The science and social science of butterflies just gets better and better. Our love affair with these fickle sprites of the sunshine hours continually deepens. The more we learn about them, the more we discover and the more complex they become, and the more we are enthralled and entertained. This talk looks at all this, and more. Don’t expect dull statistics and the doom and gloom of biodiversity decline. This will be a riot of joy, wonder and humour. It will jump readily between the sciences (ecology) and arts (aesthetics), between the practical and the theoretical. The aim is to stimulate interest in our butterflies and the world they inhabit.
Matthew will talk about some of his favourite butterflies, notably the monarch of them all, the haughty and downright naughty Purple Emperor; will summarise what’s happening now in the world of British butterflies, and what the prospects for the future are (the impact of climate change, and much much more). All this is happening within the context of massive renewed interest in our natural world stimulated by, believe it or not, the Covid-19 lockdown restrictions – in which masses of people flocked to the Great Outdoors, and found considerable solace and belonging there.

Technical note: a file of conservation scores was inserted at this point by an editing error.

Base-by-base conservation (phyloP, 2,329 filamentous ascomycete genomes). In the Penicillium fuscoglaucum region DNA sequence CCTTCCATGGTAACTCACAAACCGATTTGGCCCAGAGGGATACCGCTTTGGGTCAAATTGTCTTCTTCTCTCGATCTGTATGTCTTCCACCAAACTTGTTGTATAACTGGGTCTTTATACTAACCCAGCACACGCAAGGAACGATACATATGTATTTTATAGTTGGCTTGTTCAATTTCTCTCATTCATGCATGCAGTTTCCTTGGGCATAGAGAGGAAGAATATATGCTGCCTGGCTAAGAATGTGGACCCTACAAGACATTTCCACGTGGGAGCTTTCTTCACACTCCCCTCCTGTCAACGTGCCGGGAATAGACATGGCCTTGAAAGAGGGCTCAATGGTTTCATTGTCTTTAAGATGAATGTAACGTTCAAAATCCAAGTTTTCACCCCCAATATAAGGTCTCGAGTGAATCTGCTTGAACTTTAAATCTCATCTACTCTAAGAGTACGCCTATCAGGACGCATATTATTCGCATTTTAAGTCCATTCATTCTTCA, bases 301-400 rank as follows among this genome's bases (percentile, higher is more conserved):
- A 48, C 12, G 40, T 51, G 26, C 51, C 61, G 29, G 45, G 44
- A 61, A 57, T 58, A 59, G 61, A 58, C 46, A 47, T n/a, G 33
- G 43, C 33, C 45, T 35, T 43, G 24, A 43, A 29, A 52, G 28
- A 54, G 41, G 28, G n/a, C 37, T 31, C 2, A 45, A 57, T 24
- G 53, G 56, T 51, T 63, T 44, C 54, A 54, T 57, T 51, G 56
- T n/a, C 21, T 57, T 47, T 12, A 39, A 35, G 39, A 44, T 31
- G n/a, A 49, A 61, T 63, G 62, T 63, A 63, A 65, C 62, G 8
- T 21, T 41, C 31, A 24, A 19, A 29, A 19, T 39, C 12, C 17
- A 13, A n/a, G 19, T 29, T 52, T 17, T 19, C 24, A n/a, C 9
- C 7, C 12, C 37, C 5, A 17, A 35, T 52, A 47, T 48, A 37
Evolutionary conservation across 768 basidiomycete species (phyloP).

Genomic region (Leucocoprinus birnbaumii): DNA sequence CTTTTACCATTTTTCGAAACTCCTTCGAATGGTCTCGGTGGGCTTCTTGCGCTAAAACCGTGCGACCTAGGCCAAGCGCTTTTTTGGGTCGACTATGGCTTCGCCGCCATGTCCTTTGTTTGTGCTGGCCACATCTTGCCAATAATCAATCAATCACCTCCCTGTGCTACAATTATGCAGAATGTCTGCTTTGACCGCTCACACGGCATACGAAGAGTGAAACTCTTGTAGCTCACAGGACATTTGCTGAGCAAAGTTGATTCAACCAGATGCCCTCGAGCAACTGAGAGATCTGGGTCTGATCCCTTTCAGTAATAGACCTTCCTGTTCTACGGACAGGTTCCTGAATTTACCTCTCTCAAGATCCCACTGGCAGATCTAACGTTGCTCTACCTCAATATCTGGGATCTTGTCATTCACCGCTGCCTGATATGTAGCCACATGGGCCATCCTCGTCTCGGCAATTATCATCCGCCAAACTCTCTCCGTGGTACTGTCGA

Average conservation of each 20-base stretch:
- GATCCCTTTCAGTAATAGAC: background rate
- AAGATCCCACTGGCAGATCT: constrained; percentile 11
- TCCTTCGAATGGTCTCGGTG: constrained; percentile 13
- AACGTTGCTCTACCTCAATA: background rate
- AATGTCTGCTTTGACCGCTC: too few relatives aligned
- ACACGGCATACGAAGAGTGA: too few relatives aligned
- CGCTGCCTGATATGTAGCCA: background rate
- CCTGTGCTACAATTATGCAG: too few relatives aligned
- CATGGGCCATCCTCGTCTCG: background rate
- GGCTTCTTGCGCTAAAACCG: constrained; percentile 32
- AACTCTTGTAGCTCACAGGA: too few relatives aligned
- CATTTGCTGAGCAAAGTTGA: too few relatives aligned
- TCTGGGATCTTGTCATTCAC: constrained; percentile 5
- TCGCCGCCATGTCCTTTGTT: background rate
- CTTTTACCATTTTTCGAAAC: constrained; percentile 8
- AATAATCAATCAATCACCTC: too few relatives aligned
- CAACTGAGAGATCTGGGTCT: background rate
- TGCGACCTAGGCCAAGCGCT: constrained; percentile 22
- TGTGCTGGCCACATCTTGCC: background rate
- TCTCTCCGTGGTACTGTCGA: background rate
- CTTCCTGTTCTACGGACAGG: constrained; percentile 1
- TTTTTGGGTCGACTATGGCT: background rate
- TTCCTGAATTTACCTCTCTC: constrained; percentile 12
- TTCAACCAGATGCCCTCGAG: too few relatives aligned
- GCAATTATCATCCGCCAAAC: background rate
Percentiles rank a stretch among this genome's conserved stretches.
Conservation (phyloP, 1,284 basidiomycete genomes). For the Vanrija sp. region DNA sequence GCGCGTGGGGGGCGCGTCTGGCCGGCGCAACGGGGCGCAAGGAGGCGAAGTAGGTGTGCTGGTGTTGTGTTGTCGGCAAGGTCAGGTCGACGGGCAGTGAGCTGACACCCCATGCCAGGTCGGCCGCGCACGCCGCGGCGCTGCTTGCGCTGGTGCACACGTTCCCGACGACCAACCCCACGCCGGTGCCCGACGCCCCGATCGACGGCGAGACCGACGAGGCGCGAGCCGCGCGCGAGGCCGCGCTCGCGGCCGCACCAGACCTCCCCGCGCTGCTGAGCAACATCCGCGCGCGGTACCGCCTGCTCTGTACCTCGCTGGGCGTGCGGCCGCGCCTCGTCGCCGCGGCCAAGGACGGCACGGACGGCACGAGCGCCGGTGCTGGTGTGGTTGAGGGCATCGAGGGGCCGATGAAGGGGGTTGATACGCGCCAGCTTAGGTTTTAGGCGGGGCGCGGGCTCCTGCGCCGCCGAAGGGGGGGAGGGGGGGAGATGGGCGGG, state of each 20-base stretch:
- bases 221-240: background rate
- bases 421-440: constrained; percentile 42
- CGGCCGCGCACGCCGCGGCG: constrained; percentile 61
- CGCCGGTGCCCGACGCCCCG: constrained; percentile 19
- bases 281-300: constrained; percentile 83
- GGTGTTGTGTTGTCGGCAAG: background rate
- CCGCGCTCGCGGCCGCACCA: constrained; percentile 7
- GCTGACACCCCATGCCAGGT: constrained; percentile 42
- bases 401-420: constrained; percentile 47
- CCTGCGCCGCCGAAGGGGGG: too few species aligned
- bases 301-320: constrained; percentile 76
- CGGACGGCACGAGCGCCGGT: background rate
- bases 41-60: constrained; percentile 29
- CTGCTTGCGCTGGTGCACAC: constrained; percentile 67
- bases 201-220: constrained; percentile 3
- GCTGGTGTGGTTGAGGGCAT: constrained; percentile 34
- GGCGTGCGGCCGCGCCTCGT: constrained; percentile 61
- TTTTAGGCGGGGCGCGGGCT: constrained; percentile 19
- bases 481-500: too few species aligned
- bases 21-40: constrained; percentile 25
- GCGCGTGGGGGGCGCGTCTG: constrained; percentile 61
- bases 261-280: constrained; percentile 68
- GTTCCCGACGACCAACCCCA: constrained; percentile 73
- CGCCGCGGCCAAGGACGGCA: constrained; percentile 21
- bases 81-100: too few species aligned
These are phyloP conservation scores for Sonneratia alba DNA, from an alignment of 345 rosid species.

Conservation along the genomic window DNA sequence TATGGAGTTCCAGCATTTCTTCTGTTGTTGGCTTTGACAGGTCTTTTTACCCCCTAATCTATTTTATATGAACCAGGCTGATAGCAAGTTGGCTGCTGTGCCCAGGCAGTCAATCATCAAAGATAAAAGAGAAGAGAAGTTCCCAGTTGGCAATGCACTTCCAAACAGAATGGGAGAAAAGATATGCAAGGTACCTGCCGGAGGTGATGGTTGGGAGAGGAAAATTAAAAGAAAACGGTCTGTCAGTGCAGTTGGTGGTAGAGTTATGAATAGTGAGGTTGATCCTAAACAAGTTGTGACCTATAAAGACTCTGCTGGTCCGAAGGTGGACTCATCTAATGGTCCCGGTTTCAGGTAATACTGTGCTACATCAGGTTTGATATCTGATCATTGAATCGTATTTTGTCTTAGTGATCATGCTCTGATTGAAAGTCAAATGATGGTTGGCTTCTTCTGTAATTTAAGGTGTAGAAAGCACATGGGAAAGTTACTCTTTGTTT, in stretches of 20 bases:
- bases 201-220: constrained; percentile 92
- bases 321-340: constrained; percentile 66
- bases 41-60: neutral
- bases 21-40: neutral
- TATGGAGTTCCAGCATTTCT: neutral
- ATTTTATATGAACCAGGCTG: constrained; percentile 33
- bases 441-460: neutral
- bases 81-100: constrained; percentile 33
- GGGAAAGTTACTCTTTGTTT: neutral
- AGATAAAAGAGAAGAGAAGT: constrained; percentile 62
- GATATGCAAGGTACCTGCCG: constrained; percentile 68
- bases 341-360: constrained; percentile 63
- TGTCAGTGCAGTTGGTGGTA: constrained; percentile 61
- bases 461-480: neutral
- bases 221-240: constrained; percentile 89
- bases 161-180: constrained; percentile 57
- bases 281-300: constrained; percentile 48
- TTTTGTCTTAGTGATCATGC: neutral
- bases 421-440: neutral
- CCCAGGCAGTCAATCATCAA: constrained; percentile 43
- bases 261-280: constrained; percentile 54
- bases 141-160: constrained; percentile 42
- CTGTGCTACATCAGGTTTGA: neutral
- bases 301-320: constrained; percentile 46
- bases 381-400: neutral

Matthew Oates is a nature poet, writer and broadcaster who has dedicated his life to our butterflies. He writes regularly for the Nature Notebook column in The Times and is the author of In Pursuit of Butterflies (2015) and His Imperial Majesty, a natural history of the Purple Emperor (2020). For many years he has been one of the leading lights of the butterfly conservation movement, and is an acknowledged expert of grazing ecology, chalk downland management, and the ecology of several of our resident butterflies. At the same time, he is keenly interested in the metaphysics of our relationship with butterflies.
photo By Charlie Jackson - Purple Emperor, CC BY 2.0, https://commons.wikimedia.org/w/index.php?curid=67448863